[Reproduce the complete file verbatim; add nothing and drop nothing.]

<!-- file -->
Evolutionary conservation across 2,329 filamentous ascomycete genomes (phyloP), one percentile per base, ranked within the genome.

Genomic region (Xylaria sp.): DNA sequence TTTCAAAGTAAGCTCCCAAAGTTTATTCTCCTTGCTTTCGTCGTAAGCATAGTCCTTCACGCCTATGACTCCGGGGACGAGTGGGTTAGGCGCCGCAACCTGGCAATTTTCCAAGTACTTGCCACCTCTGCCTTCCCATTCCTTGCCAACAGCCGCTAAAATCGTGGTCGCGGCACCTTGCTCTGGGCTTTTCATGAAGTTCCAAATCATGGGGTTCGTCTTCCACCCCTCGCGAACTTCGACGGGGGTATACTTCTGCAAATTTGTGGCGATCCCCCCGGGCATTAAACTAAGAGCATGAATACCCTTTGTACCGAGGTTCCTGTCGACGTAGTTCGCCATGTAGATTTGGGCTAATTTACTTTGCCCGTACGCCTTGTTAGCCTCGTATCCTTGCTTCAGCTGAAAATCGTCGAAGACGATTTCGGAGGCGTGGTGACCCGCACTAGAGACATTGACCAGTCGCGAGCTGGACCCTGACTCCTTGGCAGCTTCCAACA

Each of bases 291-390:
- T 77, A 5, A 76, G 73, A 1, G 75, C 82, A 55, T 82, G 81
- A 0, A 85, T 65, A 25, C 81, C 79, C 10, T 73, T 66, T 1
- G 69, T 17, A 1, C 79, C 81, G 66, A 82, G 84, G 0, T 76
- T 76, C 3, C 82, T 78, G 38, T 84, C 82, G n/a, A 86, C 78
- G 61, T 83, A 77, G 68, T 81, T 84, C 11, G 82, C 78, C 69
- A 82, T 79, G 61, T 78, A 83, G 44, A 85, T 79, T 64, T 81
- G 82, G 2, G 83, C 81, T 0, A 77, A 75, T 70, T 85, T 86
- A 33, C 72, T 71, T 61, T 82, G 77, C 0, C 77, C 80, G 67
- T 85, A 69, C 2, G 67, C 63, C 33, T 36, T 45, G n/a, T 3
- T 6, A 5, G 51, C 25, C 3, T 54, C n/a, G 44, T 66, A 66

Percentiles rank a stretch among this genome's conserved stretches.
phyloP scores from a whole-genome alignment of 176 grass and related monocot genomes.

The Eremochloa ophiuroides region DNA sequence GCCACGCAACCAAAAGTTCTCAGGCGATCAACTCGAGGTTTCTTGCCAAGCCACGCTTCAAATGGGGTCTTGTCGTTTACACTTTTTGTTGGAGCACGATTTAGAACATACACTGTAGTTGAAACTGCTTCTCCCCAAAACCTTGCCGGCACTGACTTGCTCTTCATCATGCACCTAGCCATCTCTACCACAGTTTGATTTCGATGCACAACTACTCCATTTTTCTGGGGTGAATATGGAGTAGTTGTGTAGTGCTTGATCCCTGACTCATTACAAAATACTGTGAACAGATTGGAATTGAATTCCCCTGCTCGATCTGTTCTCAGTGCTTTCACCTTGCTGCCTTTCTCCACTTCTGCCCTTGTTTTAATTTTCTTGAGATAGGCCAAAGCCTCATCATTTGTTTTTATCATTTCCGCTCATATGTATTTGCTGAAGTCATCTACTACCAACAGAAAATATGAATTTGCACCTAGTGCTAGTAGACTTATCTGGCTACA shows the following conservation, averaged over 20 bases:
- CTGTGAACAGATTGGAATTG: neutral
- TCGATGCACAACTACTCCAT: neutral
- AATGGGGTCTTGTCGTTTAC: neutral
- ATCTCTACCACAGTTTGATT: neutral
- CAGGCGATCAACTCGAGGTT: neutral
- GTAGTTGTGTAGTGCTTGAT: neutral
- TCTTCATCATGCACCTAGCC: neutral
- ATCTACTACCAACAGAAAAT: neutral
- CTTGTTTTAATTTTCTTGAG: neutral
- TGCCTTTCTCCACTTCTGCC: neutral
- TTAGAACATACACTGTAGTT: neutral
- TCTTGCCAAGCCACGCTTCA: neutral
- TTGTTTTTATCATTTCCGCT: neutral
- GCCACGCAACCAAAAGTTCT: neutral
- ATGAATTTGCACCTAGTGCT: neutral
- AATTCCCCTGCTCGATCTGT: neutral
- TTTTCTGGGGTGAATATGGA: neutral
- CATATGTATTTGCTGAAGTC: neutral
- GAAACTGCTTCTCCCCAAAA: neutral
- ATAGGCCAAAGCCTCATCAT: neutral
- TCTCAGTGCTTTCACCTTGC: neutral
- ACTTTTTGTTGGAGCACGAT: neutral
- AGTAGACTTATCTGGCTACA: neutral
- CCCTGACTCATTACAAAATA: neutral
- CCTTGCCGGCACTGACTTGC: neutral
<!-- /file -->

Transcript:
Evolutionary conservation across 2,329 filamentous ascomycete genomes (phyloP), one percentile per base, ranked within the genome.

Genomic region (Xylaria sp.): DNA sequence TTTCAAAGTAAGCTCCCAAAGTTTATTCTCCTTGCTTTCGTCGTAAGCATAGTCCTTCACGCCTATGACTCCGGGGACGAGTGGGTTAGGCGCCGCAACCTGGCAATTTTCCAAGTACTTGCCACCTCTGCCTTCCCATTCCTTGCCAACAGCCGCTAAAATCGTGGTCGCGGCACCTTGCTCTGGGCTTTTCATGAAGTTCCAAATCATGGGGTTCGTCTTCCACCCCTCGCGAACTTCGACGGGGGTATACTTCTGCAAATTTGTGGCGATCCCCCCGGGCATTAAACTAAGAGCATGAATACCCTTTGTACCGAGGTTCCTGTCGACGTAGTTCGCCATGTAGATTTGGGCTAATTTACTTTGCCCGTACGCCTTGTTAGCCTCGTATCCTTGCTTCAGCTGAAAATCGTCGAAGACGATTTCGGAGGCGTGGTGACCCGCACTAGAGACATTGACCAGTCGCGAGCTGGACCCTGACTCCTTGGCAGCTTCCAACA

Each of bases 291-390:
- T 77, A 5, A 76, G 73, A 1, G 75, C 82, A 55, T 82, G 81
- A 0, A 85, T 65, A 25, C 81, C 79, C 10, T 73, T 66, T 1
- G 69, T 17, A 1, C 79, C 81, G 66, A 82, G 84, G 0, T 76
- T 76, C 3, C 82, T 78, G 38, T 84, C 82, G n/a, A 86, C 78
- G 61, T 83, A 77, G 68, T 81, T 84, C 11, G 82, C 78, C 69
- A 82, T 79, G 61, T 78, A 83, G 44, A 85, T 79, T 64, T 81
- G 82, G 2, G 83, C 81, T 0, A 77, A 75, T 70, T 85, T 86
- A 33, C 72, T 71, T 61, T 82, G 77, C 0, C 77, C 80, G 67
- T 85, A 69, C 2, G 67, C 63, C 33, T 36, T 45, G n/a, T 3
- T 6, A 5, G 51, C 25, C 3, T 54, C n/a, G 44, T 66, A 66

Percentiles rank a stretch among this genome's conserved stretches.
phyloP scores from a whole-genome alignment of 176 grass and related monocot genomes.

The Eremochloa ophiuroides region DNA sequence GCCACGCAACCAAAAGTTCTCAGGCGATCAACTCGAGGTTTCTTGCCAAGCCACGCTTCAAATGGGGTCTTGTCGTTTACACTTTTTGTTGGAGCACGATTTAGAACATACACTGTAGTTGAAACTGCTTCTCCCCAAAACCTTGCCGGCACTGACTTGCTCTTCATCATGCACCTAGCCATCTCTACCACAGTTTGATTTCGATGCACAACTACTCCATTTTTCTGGGGTGAATATGGAGTAGTTGTGTAGTGCTTGATCCCTGACTCATTACAAAATACTGTGAACAGATTGGAATTGAATTCCCCTGCTCGATCTGTTCTCAGTGCTTTCACCTTGCTGCCTTTCTCCACTTCTGCCCTTGTTTTAATTTTCTTGAGATAGGCCAAAGCCTCATCATTTGTTTTTATCATTTCCGCTCATATGTATTTGCTGAAGTCATCTACTACCAACAGAAAATATGAATTTGCACCTAGTGCTAGTAGACTTATCTGGCTACA shows the following conservation, averaged over 20 bases:
- CTGTGAACAGATTGGAATTG: neutral
- TCGATGCACAACTACTCCAT: neutral
- AATGGGGTCTTGTCGTTTAC: neutral
- ATCTCTACCACAGTTTGATT: neutral
- CAGGCGATCAACTCGAGGTT: neutral
- GTAGTTGTGTAGTGCTTGAT: neutral
- TCTTCATCATGCACCTAGCC: neutral
- ATCTACTACCAACAGAAAAT: neutral
- CTTGTTTTAATTTTCTTGAG: neutral
- TGCCTTTCTCCACTTCTGCC: neutral
- TTAGAACATACACTGTAGTT: neutral
- TCTTGCCAAGCCACGCTTCA: neutral
- TTGTTTTTATCATTTCCGCT: neutral
- GCCACGCAACCAAAAGTTCT: neutral
- ATGAATTTGCACCTAGTGCT: neutral
- AATTCCCCTGCTCGATCTGT: neutral
- TTTTCTGGGGTGAATATGGA: neutral
- CATATGTATTTGCTGAAGTC: neutral
- GAAACTGCTTCTCCCCAAAA: neutral
- ATAGGCCAAAGCCTCATCAT: neutral
- TCTCAGTGCTTTCACCTTGC: neutral
- ACTTTTTGTTGGAGCACGAT: neutral
- AGTAGACTTATCTGGCTACA: neutral
- CCCTGACTCATTACAAAATA: neutral
- CCTTGCCGGCACTGACTTGC: neutral